When you first log in to your Jupyter Notebook environment, you'll be presented with a screen that shows the contents of your personal directory on the DataHub server or your home directory on your local computer. This directory, or tree view as Jupyter calls it, should look like the image below.
From here you can click on the
New button, and select
This will open a new tab or window with a new Python Notebook file in the editor, named by default as
You can click into the title
Untitled and rename your notebook to something more descriptive. For example,
mynotebook. Jupyter will add the file extension
.ipynb automatically for you.
If you go back to the tab or window with the directory view, you'll see the notebook is also renamed, and the icon for it is now green with the status of
A running notebook means it is connected to the server which will run any of the code it contains. The NCSSM DataHub is configured to shutdown any notebooks that don't have activity for awhile to save on processing time and memory. You may have to reconnect to the server, or kernel, if your open notebook sits idle too long. You can also manually shutdown your notebook by checking the box next to the notebook in the directory view, which will reveal the options to Duplicate, Shutdown, View, Edit, or Delete the selected notebook.
Let's switch back over to the notebook.
Every Jupyter Notebook consists of cells. The first empty cell is already available to you after creating the notebook. You can see by clicking into the cell that this cell is for writing code, as indicated by the drop down box in the menu bar. You can toggle the way a cell works by selecting: Code, Markdown, or one of the other listed choices. MA/CS 358: Cryptography will only use Code and Markdown type cells.
A code cell is a place to write and run instructions written in the selected programming language, in this case Python 3. You can execute the code in a cell by either clicking the run button in the menu bar or by pressing
shift + enter on your keyboard. Doing so will also advance you to the next cell, or if there isn't a next cell, create a new empty cell. Pressing
ctrl + enter will execute the code and keep the run cell selected. Any of these methods are fine, but you may find certain circumstances when you prefer one of the other.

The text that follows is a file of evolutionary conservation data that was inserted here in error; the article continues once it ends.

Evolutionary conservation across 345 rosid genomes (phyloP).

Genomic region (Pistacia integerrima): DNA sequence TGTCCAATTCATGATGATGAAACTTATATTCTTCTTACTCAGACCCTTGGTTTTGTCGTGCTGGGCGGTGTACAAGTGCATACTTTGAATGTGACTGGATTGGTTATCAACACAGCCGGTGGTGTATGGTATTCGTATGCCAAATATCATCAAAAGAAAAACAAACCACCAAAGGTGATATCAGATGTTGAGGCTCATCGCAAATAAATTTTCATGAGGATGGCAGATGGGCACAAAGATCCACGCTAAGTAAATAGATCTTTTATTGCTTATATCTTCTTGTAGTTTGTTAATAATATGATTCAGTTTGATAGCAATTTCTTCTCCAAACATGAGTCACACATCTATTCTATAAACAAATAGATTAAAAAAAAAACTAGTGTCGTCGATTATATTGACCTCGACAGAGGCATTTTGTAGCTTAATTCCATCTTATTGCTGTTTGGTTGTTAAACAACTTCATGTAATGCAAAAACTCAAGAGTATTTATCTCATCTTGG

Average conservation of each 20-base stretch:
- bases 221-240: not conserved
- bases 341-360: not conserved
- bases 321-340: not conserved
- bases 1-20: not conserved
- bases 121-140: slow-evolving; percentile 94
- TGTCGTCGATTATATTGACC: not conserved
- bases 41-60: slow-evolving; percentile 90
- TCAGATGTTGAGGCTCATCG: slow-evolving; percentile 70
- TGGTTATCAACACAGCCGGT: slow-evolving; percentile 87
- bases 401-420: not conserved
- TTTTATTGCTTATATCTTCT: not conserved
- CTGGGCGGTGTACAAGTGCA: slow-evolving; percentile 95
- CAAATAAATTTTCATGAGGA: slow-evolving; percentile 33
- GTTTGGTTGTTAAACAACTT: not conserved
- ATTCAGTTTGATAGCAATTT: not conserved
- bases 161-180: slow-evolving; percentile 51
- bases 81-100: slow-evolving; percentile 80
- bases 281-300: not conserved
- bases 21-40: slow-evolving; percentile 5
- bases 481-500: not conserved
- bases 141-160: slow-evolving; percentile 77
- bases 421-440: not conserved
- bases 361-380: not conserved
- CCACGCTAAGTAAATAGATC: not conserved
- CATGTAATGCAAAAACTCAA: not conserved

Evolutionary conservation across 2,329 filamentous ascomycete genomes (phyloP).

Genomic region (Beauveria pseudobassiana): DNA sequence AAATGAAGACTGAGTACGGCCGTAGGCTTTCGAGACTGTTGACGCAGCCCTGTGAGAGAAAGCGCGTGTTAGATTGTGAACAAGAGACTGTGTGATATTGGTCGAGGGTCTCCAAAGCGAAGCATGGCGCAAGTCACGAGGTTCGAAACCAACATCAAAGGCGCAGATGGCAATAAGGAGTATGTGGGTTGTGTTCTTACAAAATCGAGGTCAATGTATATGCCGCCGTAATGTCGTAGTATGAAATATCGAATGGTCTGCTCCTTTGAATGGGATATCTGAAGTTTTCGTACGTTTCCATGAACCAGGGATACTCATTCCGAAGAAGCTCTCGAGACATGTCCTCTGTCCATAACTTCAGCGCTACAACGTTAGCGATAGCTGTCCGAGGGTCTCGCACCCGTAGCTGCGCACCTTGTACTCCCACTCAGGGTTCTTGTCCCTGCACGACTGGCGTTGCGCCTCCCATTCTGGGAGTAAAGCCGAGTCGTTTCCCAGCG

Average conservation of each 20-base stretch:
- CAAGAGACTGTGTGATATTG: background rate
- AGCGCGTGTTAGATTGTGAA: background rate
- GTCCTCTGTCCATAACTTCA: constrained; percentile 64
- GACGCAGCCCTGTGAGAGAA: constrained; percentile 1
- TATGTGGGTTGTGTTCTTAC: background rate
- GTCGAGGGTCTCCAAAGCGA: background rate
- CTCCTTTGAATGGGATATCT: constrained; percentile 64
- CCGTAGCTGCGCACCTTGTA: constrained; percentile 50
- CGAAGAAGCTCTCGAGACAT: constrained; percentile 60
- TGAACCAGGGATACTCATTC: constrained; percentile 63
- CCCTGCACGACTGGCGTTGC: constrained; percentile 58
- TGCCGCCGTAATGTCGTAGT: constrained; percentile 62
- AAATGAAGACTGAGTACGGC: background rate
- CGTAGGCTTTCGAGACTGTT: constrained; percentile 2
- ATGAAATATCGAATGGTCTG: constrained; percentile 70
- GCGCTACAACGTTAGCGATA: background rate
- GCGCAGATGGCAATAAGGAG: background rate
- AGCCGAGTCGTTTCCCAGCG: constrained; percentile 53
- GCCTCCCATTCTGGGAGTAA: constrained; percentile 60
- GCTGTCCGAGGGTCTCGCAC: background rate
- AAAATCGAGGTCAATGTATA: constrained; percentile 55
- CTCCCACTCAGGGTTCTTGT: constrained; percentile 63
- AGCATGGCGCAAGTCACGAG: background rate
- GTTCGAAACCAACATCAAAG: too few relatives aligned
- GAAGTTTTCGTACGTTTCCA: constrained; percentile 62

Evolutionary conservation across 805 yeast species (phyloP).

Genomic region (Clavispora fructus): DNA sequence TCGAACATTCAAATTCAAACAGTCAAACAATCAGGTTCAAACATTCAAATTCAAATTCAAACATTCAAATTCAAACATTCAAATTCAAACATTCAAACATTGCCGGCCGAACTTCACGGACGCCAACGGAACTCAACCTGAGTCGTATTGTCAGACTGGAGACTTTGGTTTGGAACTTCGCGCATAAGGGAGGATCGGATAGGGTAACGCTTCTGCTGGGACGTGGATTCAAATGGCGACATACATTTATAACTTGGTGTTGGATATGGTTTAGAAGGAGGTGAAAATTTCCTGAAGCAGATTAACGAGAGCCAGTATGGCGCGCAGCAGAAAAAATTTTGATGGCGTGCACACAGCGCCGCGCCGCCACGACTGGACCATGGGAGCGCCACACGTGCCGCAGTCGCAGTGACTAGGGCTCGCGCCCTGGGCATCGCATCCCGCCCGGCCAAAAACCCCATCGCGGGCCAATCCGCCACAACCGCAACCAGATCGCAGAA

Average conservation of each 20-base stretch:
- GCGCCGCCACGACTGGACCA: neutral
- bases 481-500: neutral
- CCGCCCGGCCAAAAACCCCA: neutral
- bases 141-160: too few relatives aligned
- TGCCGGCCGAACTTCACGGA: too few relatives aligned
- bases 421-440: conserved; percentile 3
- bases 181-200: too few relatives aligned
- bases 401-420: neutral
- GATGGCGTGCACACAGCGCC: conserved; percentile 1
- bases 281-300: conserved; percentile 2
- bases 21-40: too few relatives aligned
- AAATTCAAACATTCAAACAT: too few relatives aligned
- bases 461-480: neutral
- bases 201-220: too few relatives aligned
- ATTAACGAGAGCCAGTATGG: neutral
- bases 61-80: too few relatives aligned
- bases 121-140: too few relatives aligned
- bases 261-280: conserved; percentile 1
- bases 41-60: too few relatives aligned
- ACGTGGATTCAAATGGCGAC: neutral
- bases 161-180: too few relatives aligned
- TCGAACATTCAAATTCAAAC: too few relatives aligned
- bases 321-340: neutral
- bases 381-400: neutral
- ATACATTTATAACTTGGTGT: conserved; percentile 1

In the following sections we'll see examples of code that can be executed in these types of cells.
You can change the cell type from Code to Markdown to include explanatory text, tables, links, and/or images in your notebook.
Markdown is a lightweight markup language with plain text formatting syntax. Its design allows it to be converted to many output formats, including HTML within a Jupyter Notebook. This means that you can quickly mark a passage of text as a heading, subheading, link, or other content that your notebook will automatically know how to format.
For example, copy and paste this Markdown code into a cell and running it.:
# This is a Heading ## This is a subheading *This text will be italics* __This text will be bold__ * Bullet point 1 * Bullet point 2
You should see that your notebook was able to understand that the symbols
__ have a special meaning when placed near or around text, and formatted the text accordingly.
For a cheat sheet on the Markdown syntax, use this resource (https://github.com/adam-p/markdown-here/wiki/Markdown-Cheatsheet) for many common formatting choices.
Occasionally you may want to share the work you've completed in your notebook. Choosing the
File -> Download as choice from the menu bar brings up a variety of choices to save and share your work in.
- Notebook (.ipynb): This option will allow someone else to open your notebook in Jupyter and edit/run your cells on their own.
- Python (.py): This option will remove your markdown cells and put all the code cells into a single file that can be run all at once. This option is for cases when you just want to run the code and don't need the added context of your Markdown cells.
- HTML (.html): This option will convert your notebook into a static HTML webpage that preserves all your cells and their outputs, but will not allow the viewer to edit or run the cells. This is best for when you only want to provide a view only option.
- Markdown (.md): Same as HTML, but all cells are in the Markdown format.
- PDF (.pdf): Same as HTML, but in a PDF format.
- Latex (.tex): Same as HTML, but in a LaTeX format.
When you are done using a notebook, it's good practice to close the tab that it's in, shutdown the notebook from your directory view, and then log out from the DataHub. This will free up any resources currently allocated to you for others to use. The good news is that even if you forget, the DataHub will shutdown your notebooks and log you out automatically if too much time passes without any activity.